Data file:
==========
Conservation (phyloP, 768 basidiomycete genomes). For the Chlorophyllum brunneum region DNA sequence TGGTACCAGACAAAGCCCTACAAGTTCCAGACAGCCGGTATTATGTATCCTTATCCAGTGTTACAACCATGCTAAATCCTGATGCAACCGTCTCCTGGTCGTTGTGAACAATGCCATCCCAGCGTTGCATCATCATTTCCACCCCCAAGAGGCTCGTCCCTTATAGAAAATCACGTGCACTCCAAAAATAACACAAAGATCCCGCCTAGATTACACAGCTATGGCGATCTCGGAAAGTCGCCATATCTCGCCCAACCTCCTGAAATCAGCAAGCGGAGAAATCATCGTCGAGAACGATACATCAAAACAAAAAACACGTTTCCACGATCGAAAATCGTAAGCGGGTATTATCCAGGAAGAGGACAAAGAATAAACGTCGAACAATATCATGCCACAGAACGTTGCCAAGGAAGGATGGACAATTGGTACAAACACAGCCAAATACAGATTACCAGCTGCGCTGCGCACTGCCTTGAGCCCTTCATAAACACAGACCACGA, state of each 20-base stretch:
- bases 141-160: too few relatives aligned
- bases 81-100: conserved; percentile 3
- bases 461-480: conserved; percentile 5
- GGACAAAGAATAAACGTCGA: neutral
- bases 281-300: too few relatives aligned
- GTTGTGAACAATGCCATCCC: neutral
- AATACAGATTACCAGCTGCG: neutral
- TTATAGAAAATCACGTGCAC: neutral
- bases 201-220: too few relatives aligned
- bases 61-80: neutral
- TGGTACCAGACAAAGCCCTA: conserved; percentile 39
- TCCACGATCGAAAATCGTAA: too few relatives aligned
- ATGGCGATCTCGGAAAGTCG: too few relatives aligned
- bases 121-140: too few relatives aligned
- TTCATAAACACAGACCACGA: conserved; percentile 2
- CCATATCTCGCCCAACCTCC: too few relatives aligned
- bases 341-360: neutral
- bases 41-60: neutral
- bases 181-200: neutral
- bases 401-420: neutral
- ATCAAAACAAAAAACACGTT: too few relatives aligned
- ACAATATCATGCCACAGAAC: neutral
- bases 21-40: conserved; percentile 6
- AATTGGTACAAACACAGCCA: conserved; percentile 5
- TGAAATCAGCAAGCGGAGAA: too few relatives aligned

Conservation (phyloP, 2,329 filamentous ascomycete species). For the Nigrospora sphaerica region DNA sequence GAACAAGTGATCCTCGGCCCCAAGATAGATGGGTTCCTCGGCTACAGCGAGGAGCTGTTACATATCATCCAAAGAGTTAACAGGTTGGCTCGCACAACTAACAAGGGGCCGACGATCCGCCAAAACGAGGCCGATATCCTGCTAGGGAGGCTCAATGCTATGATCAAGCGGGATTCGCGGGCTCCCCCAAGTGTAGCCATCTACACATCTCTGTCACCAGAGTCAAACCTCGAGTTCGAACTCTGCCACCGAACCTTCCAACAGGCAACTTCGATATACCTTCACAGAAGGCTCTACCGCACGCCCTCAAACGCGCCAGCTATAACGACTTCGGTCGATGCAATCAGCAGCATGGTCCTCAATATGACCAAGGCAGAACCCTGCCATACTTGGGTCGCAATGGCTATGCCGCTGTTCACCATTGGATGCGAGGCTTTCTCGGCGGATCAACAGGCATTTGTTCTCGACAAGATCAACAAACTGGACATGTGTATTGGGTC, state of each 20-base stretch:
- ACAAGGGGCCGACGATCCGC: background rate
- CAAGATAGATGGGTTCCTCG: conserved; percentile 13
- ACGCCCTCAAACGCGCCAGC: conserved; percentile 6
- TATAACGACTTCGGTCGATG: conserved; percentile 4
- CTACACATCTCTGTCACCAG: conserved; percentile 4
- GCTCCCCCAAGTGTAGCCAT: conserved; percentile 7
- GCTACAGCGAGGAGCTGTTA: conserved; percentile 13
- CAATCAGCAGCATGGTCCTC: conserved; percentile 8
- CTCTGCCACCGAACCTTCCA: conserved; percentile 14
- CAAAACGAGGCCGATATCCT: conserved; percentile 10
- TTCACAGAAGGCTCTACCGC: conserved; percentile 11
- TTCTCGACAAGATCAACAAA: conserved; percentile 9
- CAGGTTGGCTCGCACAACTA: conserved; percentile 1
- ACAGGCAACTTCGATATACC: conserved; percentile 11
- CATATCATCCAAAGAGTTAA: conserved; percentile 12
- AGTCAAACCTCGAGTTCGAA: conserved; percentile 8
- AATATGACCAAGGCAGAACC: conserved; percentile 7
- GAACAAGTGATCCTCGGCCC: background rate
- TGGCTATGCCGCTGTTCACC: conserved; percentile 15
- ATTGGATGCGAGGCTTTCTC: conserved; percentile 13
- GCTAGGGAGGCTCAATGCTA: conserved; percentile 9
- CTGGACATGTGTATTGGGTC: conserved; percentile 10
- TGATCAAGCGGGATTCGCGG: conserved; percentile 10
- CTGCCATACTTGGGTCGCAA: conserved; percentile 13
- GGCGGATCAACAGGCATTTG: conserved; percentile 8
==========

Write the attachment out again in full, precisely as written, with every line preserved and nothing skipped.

Conservation (phyloP, 768 basidiomycete genomes). For the Chlorophyllum brunneum region DNA sequence TGGTACCAGACAAAGCCCTACAAGTTCCAGACAGCCGGTATTATGTATCCTTATCCAGTGTTACAACCATGCTAAATCCTGATGCAACCGTCTCCTGGTCGTTGTGAACAATGCCATCCCAGCGTTGCATCATCATTTCCACCCCCAAGAGGCTCGTCCCTTATAGAAAATCACGTGCACTCCAAAAATAACACAAAGATCCCGCCTAGATTACACAGCTATGGCGATCTCGGAAAGTCGCCATATCTCGCCCAACCTCCTGAAATCAGCAAGCGGAGAAATCATCGTCGAGAACGATACATCAAAACAAAAAACACGTTTCCACGATCGAAAATCGTAAGCGGGTATTATCCAGGAAGAGGACAAAGAATAAACGTCGAACAATATCATGCCACAGAACGTTGCCAAGGAAGGATGGACAATTGGTACAAACACAGCCAAATACAGATTACCAGCTGCGCTGCGCACTGCCTTGAGCCCTTCATAAACACAGACCACGA, state of each 20-base stretch:
- bases 141-160: too few relatives aligned
- bases 81-100: conserved; percentile 3
- bases 461-480: conserved; percentile 5
- GGACAAAGAATAAACGTCGA: neutral
- bases 281-300: too few relatives aligned
- GTTGTGAACAATGCCATCCC: neutral
- AATACAGATTACCAGCTGCG: neutral
- TTATAGAAAATCACGTGCAC: neutral
- bases 201-220: too few relatives aligned
- bases 61-80: neutral
- TGGTACCAGACAAAGCCCTA: conserved; percentile 39
- TCCACGATCGAAAATCGTAA: too few relatives aligned
- ATGGCGATCTCGGAAAGTCG: too few relatives aligned
- bases 121-140: too few relatives aligned
- TTCATAAACACAGACCACGA: conserved; percentile 2
- CCATATCTCGCCCAACCTCC: too few relatives aligned
- bases 341-360: neutral
- bases 41-60: neutral
- bases 181-200: neutral
- bases 401-420: neutral
- ATCAAAACAAAAAACACGTT: too few relatives aligned
- ACAATATCATGCCACAGAAC: neutral
- bases 21-40: conserved; percentile 6
- AATTGGTACAAACACAGCCA: conserved; percentile 5
- TGAAATCAGCAAGCGGAGAA: too few relatives aligned

Conservation (phyloP, 2,329 filamentous ascomycete species). For the Nigrospora sphaerica region DNA sequence GAACAAGTGATCCTCGGCCCCAAGATAGATGGGTTCCTCGGCTACAGCGAGGAGCTGTTACATATCATCCAAAGAGTTAACAGGTTGGCTCGCACAACTAACAAGGGGCCGACGATCCGCCAAAACGAGGCCGATATCCTGCTAGGGAGGCTCAATGCTATGATCAAGCGGGATTCGCGGGCTCCCCCAAGTGTAGCCATCTACACATCTCTGTCACCAGAGTCAAACCTCGAGTTCGAACTCTGCCACCGAACCTTCCAACAGGCAACTTCGATATACCTTCACAGAAGGCTCTACCGCACGCCCTCAAACGCGCCAGCTATAACGACTTCGGTCGATGCAATCAGCAGCATGGTCCTCAATATGACCAAGGCAGAACCCTGCCATACTTGGGTCGCAATGGCTATGCCGCTGTTCACCATTGGATGCGAGGCTTTCTCGGCGGATCAACAGGCATTTGTTCTCGACAAGATCAACAAACTGGACATGTGTATTGGGTC, state of each 20-base stretch:
- ACAAGGGGCCGACGATCCGC: background rate
- CAAGATAGATGGGTTCCTCG: conserved; percentile 13
- ACGCCCTCAAACGCGCCAGC: conserved; percentile 6
- TATAACGACTTCGGTCGATG: conserved; percentile 4
- CTACACATCTCTGTCACCAG: conserved; percentile 4
- GCTCCCCCAAGTGTAGCCAT: conserved; percentile 7
- GCTACAGCGAGGAGCTGTTA: conserved; percentile 13
- CAATCAGCAGCATGGTCCTC: conserved; percentile 8
- CTCTGCCACCGAACCTTCCA: conserved; percentile 14
- CAAAACGAGGCCGATATCCT: conserved; percentile 10
- TTCACAGAAGGCTCTACCGC: conserved; percentile 11
- TTCTCGACAAGATCAACAAA: conserved; percentile 9
- CAGGTTGGCTCGCACAACTA: conserved; percentile 1
- ACAGGCAACTTCGATATACC: conserved; percentile 11
- CATATCATCCAAAGAGTTAA: conserved; percentile 12
- AGTCAAACCTCGAGTTCGAA: conserved; percentile 8
- AATATGACCAAGGCAGAACC: conserved; percentile 7
- GAACAAGTGATCCTCGGCCC: background rate
- TGGCTATGCCGCTGTTCACC: conserved; percentile 15
- ATTGGATGCGAGGCTTTCTC: conserved; percentile 13
- GCTAGGGAGGCTCAATGCTA: conserved; percentile 9
- CTGGACATGTGTATTGGGTC: conserved; percentile 10
- TGATCAAGCGGGATTCGCGG: conserved; percentile 10
- CTGCCATACTTGGGTCGCAA: conserved; percentile 13
- GGCGGATCAACAGGCATTTG: conserved; percentile 8